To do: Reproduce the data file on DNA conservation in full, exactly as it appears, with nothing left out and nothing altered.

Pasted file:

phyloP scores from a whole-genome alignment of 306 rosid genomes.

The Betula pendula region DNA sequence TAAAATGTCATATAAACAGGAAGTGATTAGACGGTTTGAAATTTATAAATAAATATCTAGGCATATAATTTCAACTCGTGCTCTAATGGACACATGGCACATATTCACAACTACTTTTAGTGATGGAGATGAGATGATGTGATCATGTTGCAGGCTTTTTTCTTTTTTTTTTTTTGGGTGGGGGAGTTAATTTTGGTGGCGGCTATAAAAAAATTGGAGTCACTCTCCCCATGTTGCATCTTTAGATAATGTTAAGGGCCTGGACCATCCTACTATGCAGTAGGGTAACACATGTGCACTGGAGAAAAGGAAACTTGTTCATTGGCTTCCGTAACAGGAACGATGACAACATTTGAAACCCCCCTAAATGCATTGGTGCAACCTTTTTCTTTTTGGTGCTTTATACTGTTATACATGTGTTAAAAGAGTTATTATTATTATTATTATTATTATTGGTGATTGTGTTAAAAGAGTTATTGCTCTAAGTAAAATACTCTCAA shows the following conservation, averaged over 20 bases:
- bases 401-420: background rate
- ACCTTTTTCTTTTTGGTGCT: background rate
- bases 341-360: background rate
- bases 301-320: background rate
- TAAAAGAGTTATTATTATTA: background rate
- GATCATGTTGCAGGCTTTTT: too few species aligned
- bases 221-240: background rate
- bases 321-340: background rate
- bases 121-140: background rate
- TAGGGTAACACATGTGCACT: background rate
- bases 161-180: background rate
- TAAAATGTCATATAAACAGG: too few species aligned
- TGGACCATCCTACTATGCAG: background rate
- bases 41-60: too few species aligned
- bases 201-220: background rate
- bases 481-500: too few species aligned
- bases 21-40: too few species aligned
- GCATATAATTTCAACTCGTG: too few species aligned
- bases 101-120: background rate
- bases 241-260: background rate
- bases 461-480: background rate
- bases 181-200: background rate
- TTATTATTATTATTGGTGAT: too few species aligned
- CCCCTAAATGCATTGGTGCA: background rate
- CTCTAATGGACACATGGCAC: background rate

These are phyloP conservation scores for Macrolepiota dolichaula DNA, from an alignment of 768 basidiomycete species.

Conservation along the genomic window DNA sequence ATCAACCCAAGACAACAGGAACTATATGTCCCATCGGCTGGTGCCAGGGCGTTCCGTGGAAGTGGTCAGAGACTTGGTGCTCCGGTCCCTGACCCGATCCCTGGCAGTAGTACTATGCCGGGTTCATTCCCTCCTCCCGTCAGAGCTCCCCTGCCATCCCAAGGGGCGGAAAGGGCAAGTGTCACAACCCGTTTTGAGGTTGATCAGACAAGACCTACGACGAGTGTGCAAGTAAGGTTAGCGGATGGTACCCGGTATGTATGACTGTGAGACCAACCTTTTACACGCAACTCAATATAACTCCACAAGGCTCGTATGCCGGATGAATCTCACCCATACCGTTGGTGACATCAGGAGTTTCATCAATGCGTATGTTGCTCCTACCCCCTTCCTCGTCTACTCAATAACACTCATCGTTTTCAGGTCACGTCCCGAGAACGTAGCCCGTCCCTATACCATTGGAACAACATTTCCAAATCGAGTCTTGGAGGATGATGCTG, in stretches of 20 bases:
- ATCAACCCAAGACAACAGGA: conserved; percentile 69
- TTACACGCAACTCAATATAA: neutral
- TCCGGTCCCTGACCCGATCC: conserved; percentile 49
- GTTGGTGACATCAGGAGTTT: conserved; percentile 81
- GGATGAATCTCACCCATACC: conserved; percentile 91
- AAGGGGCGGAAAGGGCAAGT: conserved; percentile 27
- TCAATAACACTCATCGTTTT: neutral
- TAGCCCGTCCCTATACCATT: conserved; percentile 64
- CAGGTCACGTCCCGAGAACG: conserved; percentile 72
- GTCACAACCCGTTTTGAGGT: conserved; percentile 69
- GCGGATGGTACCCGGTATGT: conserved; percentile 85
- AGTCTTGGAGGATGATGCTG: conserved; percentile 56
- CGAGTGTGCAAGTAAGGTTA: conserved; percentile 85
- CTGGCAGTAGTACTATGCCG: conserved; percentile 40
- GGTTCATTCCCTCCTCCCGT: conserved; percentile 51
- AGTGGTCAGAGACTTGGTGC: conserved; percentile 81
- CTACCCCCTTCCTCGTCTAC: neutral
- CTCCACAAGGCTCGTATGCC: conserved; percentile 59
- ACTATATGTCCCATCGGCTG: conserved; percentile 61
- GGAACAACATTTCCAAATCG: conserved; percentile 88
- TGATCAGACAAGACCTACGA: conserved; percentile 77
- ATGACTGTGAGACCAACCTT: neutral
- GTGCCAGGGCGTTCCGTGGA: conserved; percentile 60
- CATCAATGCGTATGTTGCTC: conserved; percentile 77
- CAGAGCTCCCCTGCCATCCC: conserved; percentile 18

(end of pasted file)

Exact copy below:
phyloP scores from a whole-genome alignment of 306 rosid genomes.

The Betula pendula region DNA sequence TAAAATGTCATATAAACAGGAAGTGATTAGACGGTTTGAAATTTATAAATAAATATCTAGGCATATAATTTCAACTCGTGCTCTAATGGACACATGGCACATATTCACAACTACTTTTAGTGATGGAGATGAGATGATGTGATCATGTTGCAGGCTTTTTTCTTTTTTTTTTTTTGGGTGGGGGAGTTAATTTTGGTGGCGGCTATAAAAAAATTGGAGTCACTCTCCCCATGTTGCATCTTTAGATAATGTTAAGGGCCTGGACCATCCTACTATGCAGTAGGGTAACACATGTGCACTGGAGAAAAGGAAACTTGTTCATTGGCTTCCGTAACAGGAACGATGACAACATTTGAAACCCCCCTAAATGCATTGGTGCAACCTTTTTCTTTTTGGTGCTTTATACTGTTATACATGTGTTAAAAGAGTTATTATTATTATTATTATTATTATTGGTGATTGTGTTAAAAGAGTTATTGCTCTAAGTAAAATACTCTCAA shows the following conservation, averaged over 20 bases:
- bases 401-420: background rate
- ACCTTTTTCTTTTTGGTGCT: background rate
- bases 341-360: background rate
- bases 301-320: background rate
- TAAAAGAGTTATTATTATTA: background rate
- GATCATGTTGCAGGCTTTTT: too few species aligned
- bases 221-240: background rate
- bases 321-340: background rate
- bases 121-140: background rate
- TAGGGTAACACATGTGCACT: background rate
- bases 161-180: background rate
- TAAAATGTCATATAAACAGG: too few species aligned
- TGGACCATCCTACTATGCAG: background rate
- bases 41-60: too few species aligned
- bases 201-220: background rate
- bases 481-500: too few species aligned
- bases 21-40: too few species aligned
- GCATATAATTTCAACTCGTG: too few species aligned
- bases 101-120: background rate
- bases 241-260: background rate
- bases 461-480: background rate
- bases 181-200: background rate
- TTATTATTATTATTGGTGAT: too few species aligned
- CCCCTAAATGCATTGGTGCA: background rate
- CTCTAATGGACACATGGCAC: background rate

These are phyloP conservation scores for Macrolepiota dolichaula DNA, from an alignment of 768 basidiomycete species.

Conservation along the genomic window DNA sequence ATCAACCCAAGACAACAGGAACTATATGTCCCATCGGCTGGTGCCAGGGCGTTCCGTGGAAGTGGTCAGAGACTTGGTGCTCCGGTCCCTGACCCGATCCCTGGCAGTAGTACTATGCCGGGTTCATTCCCTCCTCCCGTCAGAGCTCCCCTGCCATCCCAAGGGGCGGAAAGGGCAAGTGTCACAACCCGTTTTGAGGTTGATCAGACAAGACCTACGACGAGTGTGCAAGTAAGGTTAGCGGATGGTACCCGGTATGTATGACTGTGAGACCAACCTTTTACACGCAACTCAATATAACTCCACAAGGCTCGTATGCCGGATGAATCTCACCCATACCGTTGGTGACATCAGGAGTTTCATCAATGCGTATGTTGCTCCTACCCCCTTCCTCGTCTACTCAATAACACTCATCGTTTTCAGGTCACGTCCCGAGAACGTAGCCCGTCCCTATACCATTGGAACAACATTTCCAAATCGAGTCTTGGAGGATGATGCTG, in stretches of 20 bases:
- ATCAACCCAAGACAACAGGA: conserved; percentile 69
- TTACACGCAACTCAATATAA: neutral
- TCCGGTCCCTGACCCGATCC: conserved; percentile 49
- GTTGGTGACATCAGGAGTTT: conserved; percentile 81
- GGATGAATCTCACCCATACC: conserved; percentile 91
- AAGGGGCGGAAAGGGCAAGT: conserved; percentile 27
- TCAATAACACTCATCGTTTT: neutral
- TAGCCCGTCCCTATACCATT: conserved; percentile 64
- CAGGTCACGTCCCGAGAACG: conserved; percentile 72
- GTCACAACCCGTTTTGAGGT: conserved; percentile 69
- GCGGATGGTACCCGGTATGT: conserved; percentile 85
- AGTCTTGGAGGATGATGCTG: conserved; percentile 56
- CGAGTGTGCAAGTAAGGTTA: conserved; percentile 85
- CTGGCAGTAGTACTATGCCG: conserved; percentile 40
- GGTTCATTCCCTCCTCCCGT: conserved; percentile 51
- AGTGGTCAGAGACTTGGTGC: conserved; percentile 81
- CTACCCCCTTCCTCGTCTAC: neutral
- CTCCACAAGGCTCGTATGCC: conserved; percentile 59
- ACTATATGTCCCATCGGCTG: conserved; percentile 61
- GGAACAACATTTCCAAATCG: conserved; percentile 88
- TGATCAGACAAGACCTACGA: conserved; percentile 77
- ATGACTGTGAGACCAACCTT: neutral
- GTGCCAGGGCGTTCCGTGGA: conserved; percentile 60
- CATCAATGCGTATGTTGCTC: conserved; percentile 77
- CAGAGCTCCCCTGCCATCCC: conserved; percentile 18